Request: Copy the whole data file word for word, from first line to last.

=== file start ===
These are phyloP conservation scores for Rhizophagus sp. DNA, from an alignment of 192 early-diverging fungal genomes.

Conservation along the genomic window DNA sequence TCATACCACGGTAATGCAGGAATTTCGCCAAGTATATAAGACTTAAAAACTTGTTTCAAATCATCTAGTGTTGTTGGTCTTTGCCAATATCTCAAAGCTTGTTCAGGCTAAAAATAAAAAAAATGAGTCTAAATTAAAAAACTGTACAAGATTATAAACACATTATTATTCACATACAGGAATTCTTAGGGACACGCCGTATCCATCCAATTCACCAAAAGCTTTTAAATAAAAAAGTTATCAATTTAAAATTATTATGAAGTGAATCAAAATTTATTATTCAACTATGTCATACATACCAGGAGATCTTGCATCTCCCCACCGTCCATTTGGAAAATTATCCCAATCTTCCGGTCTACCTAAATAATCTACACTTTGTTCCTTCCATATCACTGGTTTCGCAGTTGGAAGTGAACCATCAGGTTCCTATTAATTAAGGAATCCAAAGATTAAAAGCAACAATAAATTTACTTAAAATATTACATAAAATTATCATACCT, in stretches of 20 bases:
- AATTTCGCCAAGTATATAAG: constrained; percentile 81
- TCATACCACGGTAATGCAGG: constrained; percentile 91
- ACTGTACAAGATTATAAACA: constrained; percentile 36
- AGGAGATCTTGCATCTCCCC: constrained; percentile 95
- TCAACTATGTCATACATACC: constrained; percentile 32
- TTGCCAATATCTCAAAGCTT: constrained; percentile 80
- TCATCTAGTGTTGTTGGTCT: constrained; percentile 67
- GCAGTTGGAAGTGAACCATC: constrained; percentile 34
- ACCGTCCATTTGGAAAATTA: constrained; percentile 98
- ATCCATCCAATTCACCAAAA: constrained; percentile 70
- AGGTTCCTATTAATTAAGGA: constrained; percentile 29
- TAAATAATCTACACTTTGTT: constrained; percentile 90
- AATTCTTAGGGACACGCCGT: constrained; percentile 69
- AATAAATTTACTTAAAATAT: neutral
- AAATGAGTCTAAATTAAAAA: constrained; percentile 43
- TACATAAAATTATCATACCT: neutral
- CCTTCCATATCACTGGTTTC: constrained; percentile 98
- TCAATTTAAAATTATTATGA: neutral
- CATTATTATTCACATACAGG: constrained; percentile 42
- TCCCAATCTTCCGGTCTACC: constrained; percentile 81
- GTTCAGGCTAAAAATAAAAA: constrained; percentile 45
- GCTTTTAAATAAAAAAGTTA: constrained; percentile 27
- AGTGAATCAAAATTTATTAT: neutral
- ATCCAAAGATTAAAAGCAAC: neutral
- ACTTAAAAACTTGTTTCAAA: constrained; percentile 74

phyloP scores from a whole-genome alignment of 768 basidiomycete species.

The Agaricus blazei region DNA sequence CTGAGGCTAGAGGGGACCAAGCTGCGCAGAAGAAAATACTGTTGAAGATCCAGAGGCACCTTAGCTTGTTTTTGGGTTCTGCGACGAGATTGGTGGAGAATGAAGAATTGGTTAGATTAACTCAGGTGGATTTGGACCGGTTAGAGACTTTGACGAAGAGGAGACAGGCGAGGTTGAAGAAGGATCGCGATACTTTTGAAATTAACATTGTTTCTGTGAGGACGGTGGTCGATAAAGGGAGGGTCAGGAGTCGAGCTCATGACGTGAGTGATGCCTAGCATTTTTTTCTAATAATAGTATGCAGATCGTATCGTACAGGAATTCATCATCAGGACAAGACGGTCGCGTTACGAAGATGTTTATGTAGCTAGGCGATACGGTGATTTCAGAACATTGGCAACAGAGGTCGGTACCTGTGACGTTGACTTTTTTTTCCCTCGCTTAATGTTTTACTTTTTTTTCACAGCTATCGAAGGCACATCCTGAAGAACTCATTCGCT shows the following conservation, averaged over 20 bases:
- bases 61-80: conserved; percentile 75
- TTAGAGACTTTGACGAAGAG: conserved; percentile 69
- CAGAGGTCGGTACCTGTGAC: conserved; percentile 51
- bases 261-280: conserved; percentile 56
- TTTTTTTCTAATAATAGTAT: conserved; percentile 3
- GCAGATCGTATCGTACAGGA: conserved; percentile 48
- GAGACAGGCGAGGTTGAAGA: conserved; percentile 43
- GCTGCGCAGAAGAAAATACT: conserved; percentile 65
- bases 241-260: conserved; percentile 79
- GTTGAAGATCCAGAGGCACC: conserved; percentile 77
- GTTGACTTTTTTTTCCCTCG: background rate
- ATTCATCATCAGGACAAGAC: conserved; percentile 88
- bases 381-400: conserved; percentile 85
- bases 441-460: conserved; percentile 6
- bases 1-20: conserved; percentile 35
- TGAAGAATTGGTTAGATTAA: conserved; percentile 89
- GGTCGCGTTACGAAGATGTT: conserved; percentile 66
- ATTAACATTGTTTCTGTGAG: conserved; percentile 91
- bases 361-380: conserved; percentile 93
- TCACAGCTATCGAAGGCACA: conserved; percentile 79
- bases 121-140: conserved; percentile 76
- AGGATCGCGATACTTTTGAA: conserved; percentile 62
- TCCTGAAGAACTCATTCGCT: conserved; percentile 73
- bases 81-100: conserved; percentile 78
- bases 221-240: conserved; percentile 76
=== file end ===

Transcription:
These are phyloP conservation scores for Rhizophagus sp. DNA, from an alignment of 192 early-diverging fungal genomes.

Conservation along the genomic window DNA sequence TCATACCACGGTAATGCAGGAATTTCGCCAAGTATATAAGACTTAAAAACTTGTTTCAAATCATCTAGTGTTGTTGGTCTTTGCCAATATCTCAAAGCTTGTTCAGGCTAAAAATAAAAAAAATGAGTCTAAATTAAAAAACTGTACAAGATTATAAACACATTATTATTCACATACAGGAATTCTTAGGGACACGCCGTATCCATCCAATTCACCAAAAGCTTTTAAATAAAAAAGTTATCAATTTAAAATTATTATGAAGTGAATCAAAATTTATTATTCAACTATGTCATACATACCAGGAGATCTTGCATCTCCCCACCGTCCATTTGGAAAATTATCCCAATCTTCCGGTCTACCTAAATAATCTACACTTTGTTCCTTCCATATCACTGGTTTCGCAGTTGGAAGTGAACCATCAGGTTCCTATTAATTAAGGAATCCAAAGATTAAAAGCAACAATAAATTTACTTAAAATATTACATAAAATTATCATACCT, in stretches of 20 bases:
- AATTTCGCCAAGTATATAAG: constrained; percentile 81
- TCATACCACGGTAATGCAGG: constrained; percentile 91
- ACTGTACAAGATTATAAACA: constrained; percentile 36
- AGGAGATCTTGCATCTCCCC: constrained; percentile 95
- TCAACTATGTCATACATACC: constrained; percentile 32
- TTGCCAATATCTCAAAGCTT: constrained; percentile 80
- TCATCTAGTGTTGTTGGTCT: constrained; percentile 67
- GCAGTTGGAAGTGAACCATC: constrained; percentile 34
- ACCGTCCATTTGGAAAATTA: constrained; percentile 98
- ATCCATCCAATTCACCAAAA: constrained; percentile 70
- AGGTTCCTATTAATTAAGGA: constrained; percentile 29
- TAAATAATCTACACTTTGTT: constrained; percentile 90
- AATTCTTAGGGACACGCCGT: constrained; percentile 69
- AATAAATTTACTTAAAATAT: neutral
- AAATGAGTCTAAATTAAAAA: constrained; percentile 43
- TACATAAAATTATCATACCT: neutral
- CCTTCCATATCACTGGTTTC: constrained; percentile 98
- TCAATTTAAAATTATTATGA: neutral
- CATTATTATTCACATACAGG: constrained; percentile 42
- TCCCAATCTTCCGGTCTACC: constrained; percentile 81
- GTTCAGGCTAAAAATAAAAA: constrained; percentile 45
- GCTTTTAAATAAAAAAGTTA: constrained; percentile 27
- AGTGAATCAAAATTTATTAT: neutral
- ATCCAAAGATTAAAAGCAAC: neutral
- ACTTAAAAACTTGTTTCAAA: constrained; percentile 74

phyloP scores from a whole-genome alignment of 768 basidiomycete species.

The Agaricus blazei region DNA sequence CTGAGGCTAGAGGGGACCAAGCTGCGCAGAAGAAAATACTGTTGAAGATCCAGAGGCACCTTAGCTTGTTTTTGGGTTCTGCGACGAGATTGGTGGAGAATGAAGAATTGGTTAGATTAACTCAGGTGGATTTGGACCGGTTAGAGACTTTGACGAAGAGGAGACAGGCGAGGTTGAAGAAGGATCGCGATACTTTTGAAATTAACATTGTTTCTGTGAGGACGGTGGTCGATAAAGGGAGGGTCAGGAGTCGAGCTCATGACGTGAGTGATGCCTAGCATTTTTTTCTAATAATAGTATGCAGATCGTATCGTACAGGAATTCATCATCAGGACAAGACGGTCGCGTTACGAAGATGTTTATGTAGCTAGGCGATACGGTGATTTCAGAACATTGGCAACAGAGGTCGGTACCTGTGACGTTGACTTTTTTTTCCCTCGCTTAATGTTTTACTTTTTTTTCACAGCTATCGAAGGCACATCCTGAAGAACTCATTCGCT shows the following conservation, averaged over 20 bases:
- bases 61-80: conserved; percentile 75
- TTAGAGACTTTGACGAAGAG: conserved; percentile 69
- CAGAGGTCGGTACCTGTGAC: conserved; percentile 51
- bases 261-280: conserved; percentile 56
- TTTTTTTCTAATAATAGTAT: conserved; percentile 3
- GCAGATCGTATCGTACAGGA: conserved; percentile 48
- GAGACAGGCGAGGTTGAAGA: conserved; percentile 43
- GCTGCGCAGAAGAAAATACT: conserved; percentile 65
- bases 241-260: conserved; percentile 79
- GTTGAAGATCCAGAGGCACC: conserved; percentile 77
- GTTGACTTTTTTTTCCCTCG: background rate
- ATTCATCATCAGGACAAGAC: conserved; percentile 88
- bases 381-400: conserved; percentile 85
- bases 441-460: conserved; percentile 6
- bases 1-20: conserved; percentile 35
- TGAAGAATTGGTTAGATTAA: conserved; percentile 89
- GGTCGCGTTACGAAGATGTT: conserved; percentile 66
- ATTAACATTGTTTCTGTGAG: conserved; percentile 91
- bases 361-380: conserved; percentile 93
- TCACAGCTATCGAAGGCACA: conserved; percentile 79
- bases 121-140: conserved; percentile 76
- AGGATCGCGATACTTTTGAA: conserved; percentile 62
- TCCTGAAGAACTCATTCGCT: conserved; percentile 73
- bases 81-100: conserved; percentile 78
- bases 221-240: conserved; percentile 76